C. elegans DAF-2 receptor protein structure is not solved till now, thus in order to predict the binding sites of DAF-2 agonists and antagonists, DAF-2 insulin binding domain was modeled using Modeller version 9.14. After establishing the mechanism of action of HumINS via ILS in worms we speculated that the difference in activity of the agonists and antagonists towards DAF-2 activation may be due to their different structure, if any. Dissimilarity, in structure may further be responsible for different binding sites hence resulting in different biological activity in the same receptor. For answering this, homology models were generated using structure of the human insulin-receptor ectodomain (PDB-3LOH and 2DTG). PDB - 3LOH and 2DTG showed 31% identity with query sequence. Best DAF-2 structure model indicated 97.8% residues in favored region, addition allowed region and generously allowed region while 2.1% residues in disallowed region. The modeled DAF-2 protein structure contained 6 domains comparable to L1, CR, L2, FnIII-1, FnIII-2, FnIII-3 domains of human insulin-receptor ectodomain  and were labeled as domains D1, D2, D3, D4, D5 and D6 in Figure 7A, 7B. Domain D1 and D3 was found to be leucine rich while D2 was cystiene rich as compared to its homolog, i.e., ectodomain of human insulin-receptor. Modeled DAF-2 protein showed low RMSD of 1.2 Å with its homolog. The modeled DAF-2 receptor antagonist namely INS-17 and INS-18 structures were found to have 100% residues in favored region, addition allowed region, generously allowed region and none in disallowed region (Figure 7E, 7F). Subsequently, the modeled DAF-2 receptor protein was docked with DAF-2 agonist (INS-6) (Figure 7C) and antagonists (HumINS (Figure 7D), INS-17 (Figure 7E), INS-18 (Figure 7F)). The computational docking studies using ZDOCK indicated that largest cluster of docked poses of INS-6 [PDB-2KJI] protein was formed in site-1 binding pocket of DAF-2, which is constituted by the D1, D2 and D3 domains (Figure 7G). On the contrary, the docking studies with DAF-2 antagonist (HumINS [PDB-4F4V], INS-17, INS-18) indicated that the largest binding cluster of all antagonists were present in binding site-2 which is formed by the participation of D4 and D5 domains interface of DAF-2 protein. ZDOCK score was 22.54 for INS-6 and 21.92, 25.4, 25.86 for insulin, INS-17 and INS-18 respectively. Some of the previous findings [37, 39, 40] also indicated that agonists may bind to site 1 of DAF-2. Previously reported work on human insulin-receptor [10–12] also proposes that Fibronectic domain FnIII-1, FnIII-2 of first monomer (corresponding to D4 and D5 domains of DAF-2 respectively) interacts with L1, CR, L2 domain of second monomer (corresponding to D1, D2, D3 domains of DAF-2 respectively) which upon dimerization forms a stable insulin binding site-1 and FnIII-1(corresponding to domain-4), FnIII-2 (corresponding to domain-5) forms site-2 in human insulin-receptor [39–41]. Our findings suggest that domain D1, D2 and D3 (site-1) may form agonist (INS-6) binding pocket while D4 and D5 domains (site-2) are predicted to form an antagonist (HumINS, INS-17 and INS-18) binding pockets.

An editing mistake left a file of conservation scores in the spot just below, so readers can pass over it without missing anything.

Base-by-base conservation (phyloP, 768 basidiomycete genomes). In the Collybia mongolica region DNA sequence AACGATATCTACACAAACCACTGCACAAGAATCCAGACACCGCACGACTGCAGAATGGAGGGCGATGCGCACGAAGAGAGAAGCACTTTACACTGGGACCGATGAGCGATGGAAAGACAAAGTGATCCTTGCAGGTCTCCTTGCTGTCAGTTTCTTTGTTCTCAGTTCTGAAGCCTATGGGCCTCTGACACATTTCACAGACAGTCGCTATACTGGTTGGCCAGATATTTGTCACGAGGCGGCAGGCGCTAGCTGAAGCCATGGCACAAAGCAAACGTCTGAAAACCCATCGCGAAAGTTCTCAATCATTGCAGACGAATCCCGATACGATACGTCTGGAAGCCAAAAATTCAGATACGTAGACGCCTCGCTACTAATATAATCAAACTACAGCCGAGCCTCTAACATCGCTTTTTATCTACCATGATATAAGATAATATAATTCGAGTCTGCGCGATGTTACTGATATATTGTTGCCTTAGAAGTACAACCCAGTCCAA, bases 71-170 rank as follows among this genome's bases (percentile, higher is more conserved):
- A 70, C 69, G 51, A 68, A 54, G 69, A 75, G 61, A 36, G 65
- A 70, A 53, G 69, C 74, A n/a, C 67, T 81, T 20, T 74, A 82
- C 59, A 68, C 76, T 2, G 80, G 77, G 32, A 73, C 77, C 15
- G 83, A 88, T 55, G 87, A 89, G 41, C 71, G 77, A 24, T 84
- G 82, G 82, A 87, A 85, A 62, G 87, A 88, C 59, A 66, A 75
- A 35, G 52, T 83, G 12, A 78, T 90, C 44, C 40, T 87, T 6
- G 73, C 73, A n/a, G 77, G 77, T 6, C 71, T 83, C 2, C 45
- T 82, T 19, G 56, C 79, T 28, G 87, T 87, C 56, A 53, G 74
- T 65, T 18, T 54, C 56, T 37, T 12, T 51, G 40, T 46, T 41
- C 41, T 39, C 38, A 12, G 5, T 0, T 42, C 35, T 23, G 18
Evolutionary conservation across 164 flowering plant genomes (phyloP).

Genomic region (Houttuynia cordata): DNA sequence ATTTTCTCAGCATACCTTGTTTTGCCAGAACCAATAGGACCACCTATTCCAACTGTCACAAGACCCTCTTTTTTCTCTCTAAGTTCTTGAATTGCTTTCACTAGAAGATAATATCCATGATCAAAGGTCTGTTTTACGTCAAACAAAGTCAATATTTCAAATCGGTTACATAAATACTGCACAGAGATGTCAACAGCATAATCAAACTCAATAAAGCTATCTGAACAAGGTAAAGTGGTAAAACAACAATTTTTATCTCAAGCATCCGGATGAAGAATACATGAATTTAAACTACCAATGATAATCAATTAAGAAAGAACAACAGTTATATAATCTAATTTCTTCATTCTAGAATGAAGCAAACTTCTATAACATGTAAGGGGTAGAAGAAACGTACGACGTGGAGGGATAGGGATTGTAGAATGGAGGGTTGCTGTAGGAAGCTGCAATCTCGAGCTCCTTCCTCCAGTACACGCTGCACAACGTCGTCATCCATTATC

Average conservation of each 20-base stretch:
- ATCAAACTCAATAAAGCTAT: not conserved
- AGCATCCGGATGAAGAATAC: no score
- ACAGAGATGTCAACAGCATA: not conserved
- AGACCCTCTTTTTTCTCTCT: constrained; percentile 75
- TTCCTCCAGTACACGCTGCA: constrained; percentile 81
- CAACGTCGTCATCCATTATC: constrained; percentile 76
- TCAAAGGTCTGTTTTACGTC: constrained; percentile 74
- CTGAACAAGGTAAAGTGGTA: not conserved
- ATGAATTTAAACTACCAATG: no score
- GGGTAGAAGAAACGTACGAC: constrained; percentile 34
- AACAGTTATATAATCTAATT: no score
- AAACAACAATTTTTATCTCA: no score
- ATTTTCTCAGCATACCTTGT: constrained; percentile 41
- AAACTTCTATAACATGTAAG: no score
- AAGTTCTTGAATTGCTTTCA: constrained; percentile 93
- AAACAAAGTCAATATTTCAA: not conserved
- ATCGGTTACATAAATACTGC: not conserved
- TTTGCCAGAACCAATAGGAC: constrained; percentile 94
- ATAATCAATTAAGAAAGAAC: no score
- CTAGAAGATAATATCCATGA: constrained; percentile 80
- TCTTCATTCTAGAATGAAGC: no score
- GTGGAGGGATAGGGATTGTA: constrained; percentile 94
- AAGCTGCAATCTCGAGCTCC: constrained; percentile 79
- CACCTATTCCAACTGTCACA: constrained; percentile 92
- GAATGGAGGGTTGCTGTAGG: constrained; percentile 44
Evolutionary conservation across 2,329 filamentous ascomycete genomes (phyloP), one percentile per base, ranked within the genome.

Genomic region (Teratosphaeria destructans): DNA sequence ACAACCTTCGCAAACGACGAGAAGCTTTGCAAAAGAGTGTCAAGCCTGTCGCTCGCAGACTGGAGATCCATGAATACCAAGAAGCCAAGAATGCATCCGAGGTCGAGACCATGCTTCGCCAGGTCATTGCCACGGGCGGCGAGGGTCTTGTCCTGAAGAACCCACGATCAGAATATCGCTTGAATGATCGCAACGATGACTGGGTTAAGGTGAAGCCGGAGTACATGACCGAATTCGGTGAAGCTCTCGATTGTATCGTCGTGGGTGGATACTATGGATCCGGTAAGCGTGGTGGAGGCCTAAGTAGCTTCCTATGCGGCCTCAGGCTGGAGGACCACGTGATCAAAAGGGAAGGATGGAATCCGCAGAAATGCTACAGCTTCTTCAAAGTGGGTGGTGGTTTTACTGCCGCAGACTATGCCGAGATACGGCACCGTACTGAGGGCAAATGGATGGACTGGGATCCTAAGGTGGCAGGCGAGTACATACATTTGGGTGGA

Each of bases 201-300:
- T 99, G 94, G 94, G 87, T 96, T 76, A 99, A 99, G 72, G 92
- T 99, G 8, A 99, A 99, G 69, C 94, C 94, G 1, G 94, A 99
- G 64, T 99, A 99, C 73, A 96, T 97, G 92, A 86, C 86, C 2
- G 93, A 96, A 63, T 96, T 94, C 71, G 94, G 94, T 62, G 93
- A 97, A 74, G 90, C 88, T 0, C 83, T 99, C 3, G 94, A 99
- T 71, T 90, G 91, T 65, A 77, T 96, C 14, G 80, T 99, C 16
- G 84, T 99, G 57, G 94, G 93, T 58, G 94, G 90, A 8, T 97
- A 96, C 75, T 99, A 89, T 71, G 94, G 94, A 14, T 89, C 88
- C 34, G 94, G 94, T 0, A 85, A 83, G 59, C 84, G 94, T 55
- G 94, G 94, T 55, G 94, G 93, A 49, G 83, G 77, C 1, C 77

Figure 7: Three-dimensional structure construction of C. elegans DAF-2 insulin-receptor and molecular docking studies of agonist and anatagonist on modelled DAF-2 structure. (A) Indicatingmodelled structure of DAF-2 receptor using Modeller version 9.14 having six domains namely D1-D6. (B) Indicating overlapped structure of DAF-2 protein (green) with its homolog i.e. human insulin-receptor ectodomain having PDBid 3LOH (orange). Domain nomenclature was as per PDBid-3LOH. (C) Illustrates the potential binding site of INS-6 on ectodomain of DAF-2 protein, occuring between D1, D2 and D3 domain. (D, E, F) Indicate potential common binding site of HumINS, INS-17, INS-18 peptides on ectodomain of DAF-2 protein. (G) Represents the merged image of different binding site of antagonist insulin, INS-17 and INS-18 on DAF-2 protein occuring between D4 and D5 domain respectively.